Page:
Does DSM-5 nomenclature for inhalant use disorder improve upon DSM-IV?

Ty A. Ridenour, Amanda E. Halliburton, Bethany C. Bray

Research output: Contribution to journalArticle

2 Scopus citations

Abstract

Among drug classes, substance use disorder (SUD) consequent to using inhalants (SUD-I) has perhaps the smallest evidence base. This study compared DSM-IV versus DSM-5 nomenclatures, testing whether 4 traditional categories of inhalants (aerosols, gases, nitrites, solvents) are manifestations of a single pathology, obtaining item parameters of SUD-I criteria, and presenting evidence that SUD can result from using nitrites. An urban, Midwestern, community sample of 162 inhalant users was recruited. Participants were 2/3 male, nearly 85% White, and had a mean age of 20.3 years (SD = 2.4 years), spanning the ages of greatest incidence of SUD and slightly older than the primary ages of inhalants use initiation. Analyses consisted of bivariate associations, principle components analysis, and item response theory analysis. Validity was demonstrated for SUD-I consequent to each inhalant type as well as for aggregating all inhalant types into a single drug class. Results supported DSM-5 nomenclature over DSM-IV in multiple ways except that occurrence of diagnostic orphans was not statistically smaller using DSM-5.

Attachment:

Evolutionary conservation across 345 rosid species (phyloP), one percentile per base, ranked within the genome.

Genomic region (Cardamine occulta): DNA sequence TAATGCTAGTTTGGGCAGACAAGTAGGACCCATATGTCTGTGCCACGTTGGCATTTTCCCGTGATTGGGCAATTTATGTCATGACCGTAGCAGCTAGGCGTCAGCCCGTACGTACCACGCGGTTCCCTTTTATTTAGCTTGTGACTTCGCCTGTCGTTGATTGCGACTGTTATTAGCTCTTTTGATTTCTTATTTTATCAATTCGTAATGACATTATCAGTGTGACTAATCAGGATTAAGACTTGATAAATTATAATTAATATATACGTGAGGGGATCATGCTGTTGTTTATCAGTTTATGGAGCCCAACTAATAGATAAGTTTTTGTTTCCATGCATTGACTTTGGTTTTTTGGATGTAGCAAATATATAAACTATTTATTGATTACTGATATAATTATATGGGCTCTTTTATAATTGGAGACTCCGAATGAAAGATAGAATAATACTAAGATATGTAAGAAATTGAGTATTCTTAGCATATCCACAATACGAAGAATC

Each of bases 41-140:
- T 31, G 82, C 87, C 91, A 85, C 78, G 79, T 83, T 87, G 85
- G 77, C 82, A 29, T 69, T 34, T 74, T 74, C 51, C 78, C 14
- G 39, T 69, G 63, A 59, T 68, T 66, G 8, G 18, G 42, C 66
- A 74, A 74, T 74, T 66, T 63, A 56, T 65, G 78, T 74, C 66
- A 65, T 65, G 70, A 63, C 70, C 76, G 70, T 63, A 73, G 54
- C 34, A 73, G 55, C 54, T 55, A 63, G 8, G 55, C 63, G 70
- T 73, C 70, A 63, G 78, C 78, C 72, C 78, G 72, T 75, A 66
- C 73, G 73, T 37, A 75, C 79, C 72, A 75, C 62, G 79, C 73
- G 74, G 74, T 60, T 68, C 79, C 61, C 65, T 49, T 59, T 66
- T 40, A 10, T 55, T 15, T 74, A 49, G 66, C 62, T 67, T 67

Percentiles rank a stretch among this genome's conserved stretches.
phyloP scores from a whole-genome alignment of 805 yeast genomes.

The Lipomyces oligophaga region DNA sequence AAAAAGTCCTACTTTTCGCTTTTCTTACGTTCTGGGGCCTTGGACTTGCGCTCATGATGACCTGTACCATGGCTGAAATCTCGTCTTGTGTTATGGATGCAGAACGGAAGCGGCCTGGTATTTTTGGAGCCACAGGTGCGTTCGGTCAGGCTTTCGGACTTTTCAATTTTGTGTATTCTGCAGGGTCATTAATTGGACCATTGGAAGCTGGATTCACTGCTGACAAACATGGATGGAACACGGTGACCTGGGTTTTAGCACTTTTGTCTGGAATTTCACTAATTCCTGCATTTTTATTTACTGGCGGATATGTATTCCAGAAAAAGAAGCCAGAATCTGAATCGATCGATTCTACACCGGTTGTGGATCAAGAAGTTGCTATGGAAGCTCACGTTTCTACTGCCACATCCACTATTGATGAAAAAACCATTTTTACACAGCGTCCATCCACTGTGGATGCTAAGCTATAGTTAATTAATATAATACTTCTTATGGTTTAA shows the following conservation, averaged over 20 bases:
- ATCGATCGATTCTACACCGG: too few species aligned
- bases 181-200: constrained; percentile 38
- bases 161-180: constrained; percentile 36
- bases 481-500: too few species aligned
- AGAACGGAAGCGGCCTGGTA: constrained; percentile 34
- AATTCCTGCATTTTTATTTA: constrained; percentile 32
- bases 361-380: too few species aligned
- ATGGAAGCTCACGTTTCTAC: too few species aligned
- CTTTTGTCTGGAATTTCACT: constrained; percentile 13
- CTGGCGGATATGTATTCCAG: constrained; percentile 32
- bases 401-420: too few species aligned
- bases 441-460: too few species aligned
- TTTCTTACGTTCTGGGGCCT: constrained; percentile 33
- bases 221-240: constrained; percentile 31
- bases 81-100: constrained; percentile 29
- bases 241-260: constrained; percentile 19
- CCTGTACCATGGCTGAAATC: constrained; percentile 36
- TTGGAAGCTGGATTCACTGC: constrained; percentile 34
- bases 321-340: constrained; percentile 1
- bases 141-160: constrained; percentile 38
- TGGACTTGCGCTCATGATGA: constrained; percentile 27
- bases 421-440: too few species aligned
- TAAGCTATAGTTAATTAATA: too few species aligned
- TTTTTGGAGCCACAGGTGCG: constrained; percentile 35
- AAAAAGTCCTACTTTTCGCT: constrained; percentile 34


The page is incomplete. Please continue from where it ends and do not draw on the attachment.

Original languageEnglish (US)
Pages (from-to)211-217
Number of pages7
JournalPsychology of Addictive Behaviors
Volume29
Issue number1
DOIs
StatePublished - Mar 2015

All Science Journal Classification (ASJC) codes

  • Medicine (miscellaneous)
  • Clinical Psychology
  • Psychiatry and Mental health

Fingerprint Dive into the research topics of 'Does DSM-5 nomenclature for inhalant use disorder improve upon DSM-IV?'. Together they form a unique fingerprint.

Cite this